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From root beer to virtual reality: VR is unproven, but that’s why Marriott has harnessed it

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Although Marriott today has a formidable presence with venues around the world, the 1927-launched business started with a very humble beginning. In fact, it was a franchised root beer shop initially, owned by J. Willard Marriott and wife Alice.

The pair had a brainwave and added hot food to the menu, which marked an instant success as it was the first shop of its kind to do so, thus the name Hot Shoppes was born.

A year later and two more Hot Shoppes had been created, then scale gradually became so vast that the brand started shipping products to airlines, before eventually going public.

However, 1957 brought about a change for the company and the origins of the one we know today, as the Marriotts moved into the hotel business, with son Bill in the driving seat.

Suffice it to say, the foundation of the Marriott empire is laced in entrepreneurial culture.

Seemingly it’s that very same culture that has allowed the firm to scale to 4,200 hotels in 80 territories, driving its 2014 revenue to $14bn.

Of course, Marriott is still about providing guests a comfortable stay today, but the firm is putting a lot of its efforts into technology to help staff to get the job done.

The latest development saw the company launch virtual reality in its Park Lane hotel,?a facility dubbed as VRoom Service.It’s launched in partnership with Samsung, which has provided its Samsung Gear VR headsets as a vessel for the experience.

Real Business attended the demo at the hotel in the capital and spoke with Karen Olivares, Marriott’s senior director of brand marketing, and the woman responsible for overseeing the launch.

Read more on virtual reality and business:

Our biggest tech advances come from mobile phones and delivering services through the devices,” she detailed, underscoring the company’s focus to innovate not unlike the company’s founders did in the beginning.

App services include the means to check-in and check-out via mobile, while the requests feature lets guests ask for anything from towels, extra pillows and more in just a few taps or their smartphone. Keyless entry is another area of focus.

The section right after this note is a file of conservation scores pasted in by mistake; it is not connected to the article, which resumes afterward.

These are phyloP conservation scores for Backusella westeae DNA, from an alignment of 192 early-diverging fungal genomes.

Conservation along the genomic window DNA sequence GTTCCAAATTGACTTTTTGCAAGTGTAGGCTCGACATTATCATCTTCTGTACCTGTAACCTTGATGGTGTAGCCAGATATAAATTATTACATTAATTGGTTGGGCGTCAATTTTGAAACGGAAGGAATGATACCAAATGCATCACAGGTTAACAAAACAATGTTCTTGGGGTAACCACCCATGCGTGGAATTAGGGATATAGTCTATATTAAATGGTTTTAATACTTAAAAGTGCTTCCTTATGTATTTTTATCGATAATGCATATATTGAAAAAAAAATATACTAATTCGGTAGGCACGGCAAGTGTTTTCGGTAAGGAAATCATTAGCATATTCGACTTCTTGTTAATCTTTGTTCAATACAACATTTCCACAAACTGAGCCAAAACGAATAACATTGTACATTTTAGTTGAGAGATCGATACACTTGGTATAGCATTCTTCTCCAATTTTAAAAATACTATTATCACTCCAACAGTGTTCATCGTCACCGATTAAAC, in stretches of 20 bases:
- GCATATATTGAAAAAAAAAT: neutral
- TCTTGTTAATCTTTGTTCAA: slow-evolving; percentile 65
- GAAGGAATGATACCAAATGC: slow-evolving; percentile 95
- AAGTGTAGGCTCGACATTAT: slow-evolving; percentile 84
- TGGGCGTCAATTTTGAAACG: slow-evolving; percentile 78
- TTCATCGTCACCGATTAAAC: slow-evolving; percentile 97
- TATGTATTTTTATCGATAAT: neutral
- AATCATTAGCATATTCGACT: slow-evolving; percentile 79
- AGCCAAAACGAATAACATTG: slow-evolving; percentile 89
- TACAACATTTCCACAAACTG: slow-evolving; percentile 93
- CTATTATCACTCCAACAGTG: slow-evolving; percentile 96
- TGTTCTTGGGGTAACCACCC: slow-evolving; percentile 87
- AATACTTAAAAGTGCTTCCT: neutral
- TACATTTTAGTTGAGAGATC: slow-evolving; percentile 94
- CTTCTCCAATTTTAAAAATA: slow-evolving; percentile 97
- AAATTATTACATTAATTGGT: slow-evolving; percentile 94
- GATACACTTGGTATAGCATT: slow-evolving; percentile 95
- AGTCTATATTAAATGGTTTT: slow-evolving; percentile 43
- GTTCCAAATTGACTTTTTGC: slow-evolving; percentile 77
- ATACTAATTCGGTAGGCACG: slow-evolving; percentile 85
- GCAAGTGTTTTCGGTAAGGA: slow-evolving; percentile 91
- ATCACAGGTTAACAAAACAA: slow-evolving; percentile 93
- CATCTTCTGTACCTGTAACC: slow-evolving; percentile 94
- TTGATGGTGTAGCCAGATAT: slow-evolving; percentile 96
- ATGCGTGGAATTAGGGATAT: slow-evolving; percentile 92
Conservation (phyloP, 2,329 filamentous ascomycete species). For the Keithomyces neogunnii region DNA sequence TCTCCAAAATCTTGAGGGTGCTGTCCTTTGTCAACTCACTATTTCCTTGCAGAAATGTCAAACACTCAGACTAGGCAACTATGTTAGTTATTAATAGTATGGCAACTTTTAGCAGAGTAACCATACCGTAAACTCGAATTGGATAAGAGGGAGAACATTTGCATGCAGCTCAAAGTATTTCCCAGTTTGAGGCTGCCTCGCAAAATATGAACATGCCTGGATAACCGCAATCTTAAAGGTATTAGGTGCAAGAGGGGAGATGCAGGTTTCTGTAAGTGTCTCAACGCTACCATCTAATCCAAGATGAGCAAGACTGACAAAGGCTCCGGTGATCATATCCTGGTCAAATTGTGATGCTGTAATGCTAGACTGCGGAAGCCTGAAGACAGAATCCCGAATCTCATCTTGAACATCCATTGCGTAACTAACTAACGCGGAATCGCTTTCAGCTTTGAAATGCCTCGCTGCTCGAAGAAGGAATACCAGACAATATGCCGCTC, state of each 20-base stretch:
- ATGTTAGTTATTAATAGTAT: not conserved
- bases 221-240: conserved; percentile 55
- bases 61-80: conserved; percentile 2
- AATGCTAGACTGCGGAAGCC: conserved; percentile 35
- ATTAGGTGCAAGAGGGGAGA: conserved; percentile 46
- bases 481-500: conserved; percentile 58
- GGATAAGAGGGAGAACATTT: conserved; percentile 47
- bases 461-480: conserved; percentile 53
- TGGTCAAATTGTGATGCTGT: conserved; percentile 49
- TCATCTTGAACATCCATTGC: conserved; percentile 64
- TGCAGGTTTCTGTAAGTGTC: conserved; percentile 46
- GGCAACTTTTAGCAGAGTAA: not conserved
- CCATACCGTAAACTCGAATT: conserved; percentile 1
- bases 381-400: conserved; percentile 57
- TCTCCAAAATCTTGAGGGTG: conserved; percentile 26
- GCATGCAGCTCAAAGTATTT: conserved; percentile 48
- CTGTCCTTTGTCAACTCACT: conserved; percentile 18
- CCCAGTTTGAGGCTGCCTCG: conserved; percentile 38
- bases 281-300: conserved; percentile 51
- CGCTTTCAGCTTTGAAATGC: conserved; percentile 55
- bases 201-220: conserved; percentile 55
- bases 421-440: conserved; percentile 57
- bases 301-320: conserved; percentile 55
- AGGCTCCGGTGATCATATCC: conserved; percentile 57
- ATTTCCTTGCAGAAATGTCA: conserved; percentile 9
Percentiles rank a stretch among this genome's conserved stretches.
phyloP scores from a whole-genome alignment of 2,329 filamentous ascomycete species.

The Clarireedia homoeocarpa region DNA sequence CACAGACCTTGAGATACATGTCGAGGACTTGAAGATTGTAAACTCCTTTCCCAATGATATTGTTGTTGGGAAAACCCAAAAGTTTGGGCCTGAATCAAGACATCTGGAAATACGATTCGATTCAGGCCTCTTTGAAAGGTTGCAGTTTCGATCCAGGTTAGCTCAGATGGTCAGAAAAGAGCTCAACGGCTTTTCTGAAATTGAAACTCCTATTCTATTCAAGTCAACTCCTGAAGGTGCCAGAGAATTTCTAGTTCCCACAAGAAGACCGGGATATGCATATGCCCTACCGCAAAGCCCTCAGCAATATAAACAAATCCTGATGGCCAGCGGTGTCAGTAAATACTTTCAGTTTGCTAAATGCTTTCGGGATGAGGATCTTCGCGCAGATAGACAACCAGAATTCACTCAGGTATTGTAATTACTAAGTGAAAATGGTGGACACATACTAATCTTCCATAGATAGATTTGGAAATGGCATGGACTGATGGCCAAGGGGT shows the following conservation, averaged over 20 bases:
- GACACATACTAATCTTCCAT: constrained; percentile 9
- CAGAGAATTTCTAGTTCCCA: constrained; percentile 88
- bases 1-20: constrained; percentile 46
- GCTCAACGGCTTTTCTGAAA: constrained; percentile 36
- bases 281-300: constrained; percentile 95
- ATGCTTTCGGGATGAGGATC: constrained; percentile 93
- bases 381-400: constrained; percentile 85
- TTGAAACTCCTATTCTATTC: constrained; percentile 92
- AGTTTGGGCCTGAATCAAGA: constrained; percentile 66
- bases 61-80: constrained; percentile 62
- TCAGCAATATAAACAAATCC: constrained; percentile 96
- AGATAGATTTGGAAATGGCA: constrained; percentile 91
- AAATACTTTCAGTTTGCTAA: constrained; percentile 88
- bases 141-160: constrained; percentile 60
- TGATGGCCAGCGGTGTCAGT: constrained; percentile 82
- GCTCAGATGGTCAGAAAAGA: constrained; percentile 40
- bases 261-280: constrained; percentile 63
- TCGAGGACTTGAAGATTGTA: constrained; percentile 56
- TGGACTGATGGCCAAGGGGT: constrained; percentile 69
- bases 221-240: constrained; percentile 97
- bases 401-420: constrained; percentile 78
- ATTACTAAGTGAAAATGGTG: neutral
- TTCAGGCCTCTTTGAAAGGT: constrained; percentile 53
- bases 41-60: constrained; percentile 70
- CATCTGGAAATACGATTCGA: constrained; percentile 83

Elsewhere, the firm has partnered with digital entertainment companies like Netflix and YouTube in the US, allowing customers to carry their content subscriptions with them and stream directly from TVs in the room without incurring any charges.

“We’re trying to use anything electronic in the room to make a more enhanced experience for the guest, said Olivares.

So where does VR fit in

The mutually beneficial deal, which will generate exposure for Samsung’s Gear VR devices while enriching the stays of Marriott guests, provides travellers with the means to view content on an app dubbed Postcards.

Interestingly, the Postcards app itself was made by none other than British creative agency Framestore which we interviewed this year. It marks the second time the Marriott worked with the company, with the first tie-up a year ago in late 2014.

The development resulted in a booth being fixed into the lobbies of selected hotels to simulate two experiences: standing on a Hawaiian beach, complete with beating sun (heat lamp) or the windy (fan) view from atop a London skyscraper.

Olivares said: At first blush, people wonder, ‘why VR and Marriott They have nothing to do with each other’. But if you stop and think about it, there is quite a bit in common. Hotel brands are in the business of offering their guests sensory experiences, and different brands offer different experiences based on property and positioning. VR is all about an enhanced experienced.

“We thought that there’s got to be a VR experience that a hotel brand can offer and so we found a lot of common ground in doing that. It’s taken a while to get us to where we are and the content we’re offering now. This tech moves so quickly that, in the one year I’ve been working on VR, things have changed dramatically.

Continue reading on the next page to discover why it was so important for Marriott to get into the VR market early, and why the tech is “an open field”.



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